We can send a QR code that the client can scan with their phone. (Any mobile phone barcode/QR code scanner will suffice - Facebook has one, but there are various options available for free download to your phone). The QR code opens up a model where clients can experience their building from multiple observation points - it feels like you’re moving through your building, especially if you slot your phone into a viewer like Google Cardboard, but you’re actually just moving from observation point to observation point - a bit like moving down a road in Google Street View. It still gives an incredible sense of what your building will be like, and you don’t have to be in the same room as your architect, but it’s not really a walk-through where you can “teleport” within the model.
For full submersion, clients need to have their own kit at home or come to the offices where we have laser sensors/lightboxes set up to triangulate the viewer in a predetermined zone and allow the person wearing the headset to move relative to the design. You use a “wand” to “teleport” within the design. Think about it like this: the headset is a substitute for a monitor, the wand is a substitute for your mouse and keyboard.
This demarcated zone is important for safety purposes: you are experiencing a very large building in a much smaller space (the boardroom). If you just kept walking through your building in VR, you’d hit the wall of the boardroom.
At this point, only one person can “walk through” the model - future functionality will enable architect and client to “meet” in the model, even if they are in different countries at the time.
For now, the architect can wear the headset and take the client through the model, while the client watches on television and instructs him where to look. Then the client can put on the headset and get a personal sense of what it will be like to occupy space in his building once it is complete - such as how high the ceiling is above your head, which is very difficult to impart even in 3D drawings.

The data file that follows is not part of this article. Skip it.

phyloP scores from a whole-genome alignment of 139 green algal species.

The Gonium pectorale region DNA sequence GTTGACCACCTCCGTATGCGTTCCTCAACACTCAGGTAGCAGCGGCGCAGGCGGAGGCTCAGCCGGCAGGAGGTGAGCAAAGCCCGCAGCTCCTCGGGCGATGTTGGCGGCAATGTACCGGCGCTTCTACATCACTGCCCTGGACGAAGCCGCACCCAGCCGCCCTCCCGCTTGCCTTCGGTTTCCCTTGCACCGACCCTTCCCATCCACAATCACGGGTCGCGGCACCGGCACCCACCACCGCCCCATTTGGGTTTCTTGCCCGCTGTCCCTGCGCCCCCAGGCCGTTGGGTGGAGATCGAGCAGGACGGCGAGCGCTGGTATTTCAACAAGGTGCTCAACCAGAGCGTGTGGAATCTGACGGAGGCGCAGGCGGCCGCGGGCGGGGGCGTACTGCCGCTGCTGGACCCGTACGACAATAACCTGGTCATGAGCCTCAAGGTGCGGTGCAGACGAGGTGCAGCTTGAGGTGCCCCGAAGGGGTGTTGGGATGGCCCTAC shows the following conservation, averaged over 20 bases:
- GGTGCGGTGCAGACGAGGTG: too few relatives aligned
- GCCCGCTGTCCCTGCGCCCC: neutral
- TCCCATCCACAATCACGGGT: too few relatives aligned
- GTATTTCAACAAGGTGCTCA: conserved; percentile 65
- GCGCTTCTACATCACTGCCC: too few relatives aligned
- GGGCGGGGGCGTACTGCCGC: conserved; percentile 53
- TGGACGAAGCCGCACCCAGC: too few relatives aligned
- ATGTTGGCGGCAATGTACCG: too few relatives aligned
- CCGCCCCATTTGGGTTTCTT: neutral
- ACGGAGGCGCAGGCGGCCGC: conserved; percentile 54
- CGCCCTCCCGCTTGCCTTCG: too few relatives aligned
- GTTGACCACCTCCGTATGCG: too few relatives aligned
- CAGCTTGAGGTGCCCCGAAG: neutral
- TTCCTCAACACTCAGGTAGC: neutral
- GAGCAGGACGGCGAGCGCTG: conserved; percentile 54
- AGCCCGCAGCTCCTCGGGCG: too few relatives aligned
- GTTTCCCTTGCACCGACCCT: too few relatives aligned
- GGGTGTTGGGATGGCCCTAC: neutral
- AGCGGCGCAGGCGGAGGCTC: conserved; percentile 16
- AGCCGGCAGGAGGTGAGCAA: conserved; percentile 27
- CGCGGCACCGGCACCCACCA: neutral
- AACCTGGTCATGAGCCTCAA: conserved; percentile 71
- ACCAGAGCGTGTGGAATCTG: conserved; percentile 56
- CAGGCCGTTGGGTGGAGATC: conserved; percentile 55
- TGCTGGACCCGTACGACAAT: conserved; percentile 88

Clients can experience all 6-degrees of freedom in the boardroom. And if they have their own VR kit, they can experience it at home too. The pared-down option of moving from viewing point to viewing point on a phone screen is incredibly useful too. You can send QR codes to clients anywhere in the world.
The level of detail chosen has time implications and impacts the cost. We can model anything and populate the model with anything, from hanging clothes in the walk-in closet to laying the exact paving stones you’ve chosen.
At the moment we have a library that includes various models and digital furniture that suit the Peerutin aesthetic and look natural within our designs. These are generally what we use for our basic package. But we do have clients who request more detail like real materials and finishes and we can accommodate them too.
VR is expanding
And the possibilities of VR just keep expanding. Peerutin sent me to Autodesk University in Johannesburg recently, where presentations included VR and BIM aspects. One session demonstrated how IKEA models kitchen designs in VR. You can close and open drawers, move furniture, pick up a fork, experience daylight simulation and what the space looks like at different times of day, as well as with night-time lighting...
The more dynamic components you allow, the more submersive the experience. Clients can elect to commission varying levels of detail depending on their appetite and budget.
Being able to offer VR is a massive advantage to both architect and client. As one client remarked when discussing the option of adding a VR component to his project, “How can you plan and invest in a high-end residence and not want to experience it or check the design from the inside out before building starts?”
There are many applications for this technology: architecture is just one. We are in the infancy of VR, and there is even more exciting stuff coming!